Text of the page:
Poverty, Militancy, and Demands in Natural Resource-Rich Regions: Randomized Evaluation of the Oil Profits Dividend Plan for the Niger Delta

Are civilians strategic actors in civil conflict, or do they simply take direction from armed groups? In this paper, we explore the question of what, if any, role civilians play during conflict by examining the most likely case for a key civilian role, in civil conflicts in territory rich in natural resources. Why do civilians in resource-rich conflicts cooperate with armed groups in these conflicts? In this study, we explore these questions using original survey data that explores both the attitudes of civilians toward armed groups, but also the information held by civilians and their ability to transmit it to militants. We explore the attitudes and behaviors of civilians, and what role civilians can play and why they might choose to cooperate with militants during conflict.

Scholars have long recognized that difficult terrain such as dense forest or swamps make insurgency easier, because of the informational advantages of locals in navigating the area (Fearon 2003). Our study area, the Niger Delta region of Nigeria, a labyrinthine network of small creeks among a dense mangrove forest, is just such an environment, in which aid in the form of riverine navigation and shelter is critical to combatants, both rebel and state. The popular understanding of the civil war in the Niger Delta oil production region in Nigeria focuses on the grievances of Delta residents against the Nigerian state and the international oil and gas companies, the level of corruption in state governments that receive large shares of the oil wealth, and long standing political disenfranchisement at the federal level.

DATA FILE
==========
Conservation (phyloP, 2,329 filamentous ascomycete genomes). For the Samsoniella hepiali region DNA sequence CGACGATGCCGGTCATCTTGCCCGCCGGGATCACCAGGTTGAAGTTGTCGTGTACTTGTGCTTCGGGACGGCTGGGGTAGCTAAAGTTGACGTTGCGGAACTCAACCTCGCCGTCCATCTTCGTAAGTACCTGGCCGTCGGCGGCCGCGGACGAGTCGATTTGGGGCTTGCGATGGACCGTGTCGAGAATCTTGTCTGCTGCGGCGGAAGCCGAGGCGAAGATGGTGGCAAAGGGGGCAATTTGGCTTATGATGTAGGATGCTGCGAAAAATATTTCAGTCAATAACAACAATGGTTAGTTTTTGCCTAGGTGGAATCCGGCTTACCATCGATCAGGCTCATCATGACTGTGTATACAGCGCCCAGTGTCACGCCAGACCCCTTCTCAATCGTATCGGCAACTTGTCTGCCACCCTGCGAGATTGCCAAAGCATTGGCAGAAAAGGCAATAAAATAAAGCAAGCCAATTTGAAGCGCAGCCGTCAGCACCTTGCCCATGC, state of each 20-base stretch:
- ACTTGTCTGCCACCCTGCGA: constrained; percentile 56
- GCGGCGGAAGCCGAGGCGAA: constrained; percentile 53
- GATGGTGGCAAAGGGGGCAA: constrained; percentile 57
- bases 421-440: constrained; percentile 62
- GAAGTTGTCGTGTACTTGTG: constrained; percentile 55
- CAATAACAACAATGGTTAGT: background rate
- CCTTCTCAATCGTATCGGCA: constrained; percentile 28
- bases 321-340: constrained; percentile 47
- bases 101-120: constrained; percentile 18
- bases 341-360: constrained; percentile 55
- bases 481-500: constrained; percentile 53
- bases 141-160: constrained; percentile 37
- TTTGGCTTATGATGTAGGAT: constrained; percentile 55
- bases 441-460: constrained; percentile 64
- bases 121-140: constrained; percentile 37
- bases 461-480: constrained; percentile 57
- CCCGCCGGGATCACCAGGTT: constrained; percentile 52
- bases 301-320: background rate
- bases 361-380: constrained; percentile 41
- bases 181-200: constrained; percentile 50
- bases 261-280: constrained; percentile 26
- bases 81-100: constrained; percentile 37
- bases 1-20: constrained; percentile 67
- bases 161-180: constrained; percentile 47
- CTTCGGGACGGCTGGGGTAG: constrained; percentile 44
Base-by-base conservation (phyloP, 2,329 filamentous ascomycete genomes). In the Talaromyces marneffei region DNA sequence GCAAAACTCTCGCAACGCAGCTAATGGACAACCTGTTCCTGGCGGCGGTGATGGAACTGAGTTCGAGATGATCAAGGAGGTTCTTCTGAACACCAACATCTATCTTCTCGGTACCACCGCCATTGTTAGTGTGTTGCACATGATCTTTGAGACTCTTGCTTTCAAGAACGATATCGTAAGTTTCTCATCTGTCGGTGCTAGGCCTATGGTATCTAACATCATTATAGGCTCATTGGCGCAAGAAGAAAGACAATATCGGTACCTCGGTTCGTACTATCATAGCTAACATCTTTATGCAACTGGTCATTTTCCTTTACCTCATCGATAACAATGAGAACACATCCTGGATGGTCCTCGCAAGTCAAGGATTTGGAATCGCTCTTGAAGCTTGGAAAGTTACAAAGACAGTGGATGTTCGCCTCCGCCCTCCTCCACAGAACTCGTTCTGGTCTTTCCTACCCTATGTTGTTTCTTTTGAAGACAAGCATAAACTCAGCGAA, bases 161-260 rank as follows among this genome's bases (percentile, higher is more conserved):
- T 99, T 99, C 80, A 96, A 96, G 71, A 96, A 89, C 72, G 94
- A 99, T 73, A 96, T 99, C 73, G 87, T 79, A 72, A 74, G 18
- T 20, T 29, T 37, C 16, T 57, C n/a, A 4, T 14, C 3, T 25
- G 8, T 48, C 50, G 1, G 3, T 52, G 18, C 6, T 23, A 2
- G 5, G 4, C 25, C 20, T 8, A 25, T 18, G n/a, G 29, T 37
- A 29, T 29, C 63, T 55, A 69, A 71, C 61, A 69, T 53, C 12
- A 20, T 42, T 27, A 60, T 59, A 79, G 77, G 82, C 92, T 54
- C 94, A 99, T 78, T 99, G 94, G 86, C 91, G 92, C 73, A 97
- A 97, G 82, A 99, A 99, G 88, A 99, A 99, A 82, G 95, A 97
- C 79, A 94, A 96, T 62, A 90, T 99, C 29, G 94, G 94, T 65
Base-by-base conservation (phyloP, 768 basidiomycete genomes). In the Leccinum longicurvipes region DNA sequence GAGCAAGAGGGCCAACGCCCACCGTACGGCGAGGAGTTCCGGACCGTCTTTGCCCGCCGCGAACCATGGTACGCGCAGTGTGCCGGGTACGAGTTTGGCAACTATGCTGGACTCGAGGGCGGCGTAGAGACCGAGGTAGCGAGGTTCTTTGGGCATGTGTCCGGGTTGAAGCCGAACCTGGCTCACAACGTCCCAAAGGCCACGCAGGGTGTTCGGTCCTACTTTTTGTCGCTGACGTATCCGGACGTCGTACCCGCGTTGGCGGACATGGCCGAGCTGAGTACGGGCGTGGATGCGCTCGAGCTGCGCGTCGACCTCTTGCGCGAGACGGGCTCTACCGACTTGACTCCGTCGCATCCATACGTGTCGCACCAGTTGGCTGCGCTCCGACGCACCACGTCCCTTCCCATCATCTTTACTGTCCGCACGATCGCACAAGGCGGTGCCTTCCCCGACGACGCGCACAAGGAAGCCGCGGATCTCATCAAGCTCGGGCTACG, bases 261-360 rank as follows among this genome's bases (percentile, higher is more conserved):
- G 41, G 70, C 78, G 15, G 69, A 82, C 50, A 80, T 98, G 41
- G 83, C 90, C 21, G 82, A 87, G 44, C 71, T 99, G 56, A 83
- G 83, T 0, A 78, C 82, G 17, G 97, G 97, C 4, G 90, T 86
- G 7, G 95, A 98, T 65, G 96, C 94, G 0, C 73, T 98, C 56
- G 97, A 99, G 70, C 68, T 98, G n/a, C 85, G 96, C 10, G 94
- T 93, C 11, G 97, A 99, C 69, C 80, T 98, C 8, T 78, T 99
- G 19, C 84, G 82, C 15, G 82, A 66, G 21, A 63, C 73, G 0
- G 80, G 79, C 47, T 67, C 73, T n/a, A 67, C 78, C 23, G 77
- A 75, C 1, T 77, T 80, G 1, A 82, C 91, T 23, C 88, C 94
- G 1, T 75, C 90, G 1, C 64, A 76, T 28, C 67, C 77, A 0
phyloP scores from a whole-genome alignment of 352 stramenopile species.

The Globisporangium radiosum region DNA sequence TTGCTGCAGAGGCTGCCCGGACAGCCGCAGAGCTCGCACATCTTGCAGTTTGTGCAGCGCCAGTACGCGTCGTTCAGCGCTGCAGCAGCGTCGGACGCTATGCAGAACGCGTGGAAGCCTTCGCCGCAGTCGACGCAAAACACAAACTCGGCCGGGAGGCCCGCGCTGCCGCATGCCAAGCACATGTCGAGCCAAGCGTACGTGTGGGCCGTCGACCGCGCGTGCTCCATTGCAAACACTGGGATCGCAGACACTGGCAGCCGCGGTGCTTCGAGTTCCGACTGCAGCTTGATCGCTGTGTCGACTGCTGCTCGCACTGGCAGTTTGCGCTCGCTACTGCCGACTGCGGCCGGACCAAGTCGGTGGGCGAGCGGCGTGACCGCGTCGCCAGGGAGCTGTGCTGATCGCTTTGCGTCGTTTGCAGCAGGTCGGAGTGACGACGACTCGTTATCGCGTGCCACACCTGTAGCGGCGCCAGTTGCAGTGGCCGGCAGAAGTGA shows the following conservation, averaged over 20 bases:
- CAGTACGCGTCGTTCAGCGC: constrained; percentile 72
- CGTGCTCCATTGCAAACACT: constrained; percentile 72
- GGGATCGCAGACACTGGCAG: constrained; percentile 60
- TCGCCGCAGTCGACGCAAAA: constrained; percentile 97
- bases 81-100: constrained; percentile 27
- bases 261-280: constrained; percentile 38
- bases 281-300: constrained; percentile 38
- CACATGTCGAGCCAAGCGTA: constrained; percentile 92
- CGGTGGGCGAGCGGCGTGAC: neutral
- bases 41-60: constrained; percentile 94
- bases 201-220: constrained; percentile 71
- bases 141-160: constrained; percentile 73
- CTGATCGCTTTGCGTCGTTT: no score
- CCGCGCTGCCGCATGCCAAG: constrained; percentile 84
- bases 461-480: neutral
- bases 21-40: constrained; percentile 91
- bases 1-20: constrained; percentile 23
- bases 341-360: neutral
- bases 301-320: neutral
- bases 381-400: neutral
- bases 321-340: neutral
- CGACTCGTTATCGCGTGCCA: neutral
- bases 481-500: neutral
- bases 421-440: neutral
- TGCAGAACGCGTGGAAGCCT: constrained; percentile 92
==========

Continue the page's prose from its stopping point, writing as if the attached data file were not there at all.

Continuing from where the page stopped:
Civilians, in collaboration with rebel groups with the capacity to produce violence, generate that capacity to obstruct. In the recent conflict in the Delta region, the umbrella militant group MEND is claimed to have had a membership of between 5,000 and 10,000 at its height. This is very few to cover an area roughly the size of Ireland. Rather than collecting intelligence on the locations of oil production and the activities of oil firms directly, the groups can rely on the broad network of civilians living in communities that often abut oil installations or through which oil pipelines flow directly.

We will show in this paper that civilians in the Niger Delta hold substantial information about the oil industry’s activities, about navigation in the difficult mangrove swamp terrain of the region, and about the movements of the combatants. We then examine how civilians can share that information with armed groups, by examining the extent of social network overlap between militants and civilians. We show that there is substantial interaction between communities near militant camps and the operations of militant financiers (oil theft organizations), and that nearly a fifth of respondents are estimated to personally know a militant, either a friend or family member. We show in related research that civilians do provide information to the militant groups currently operating in the region. Almost 20% of respondents to a survey of a stratified random sample of communities in the region are estimated to have given information.

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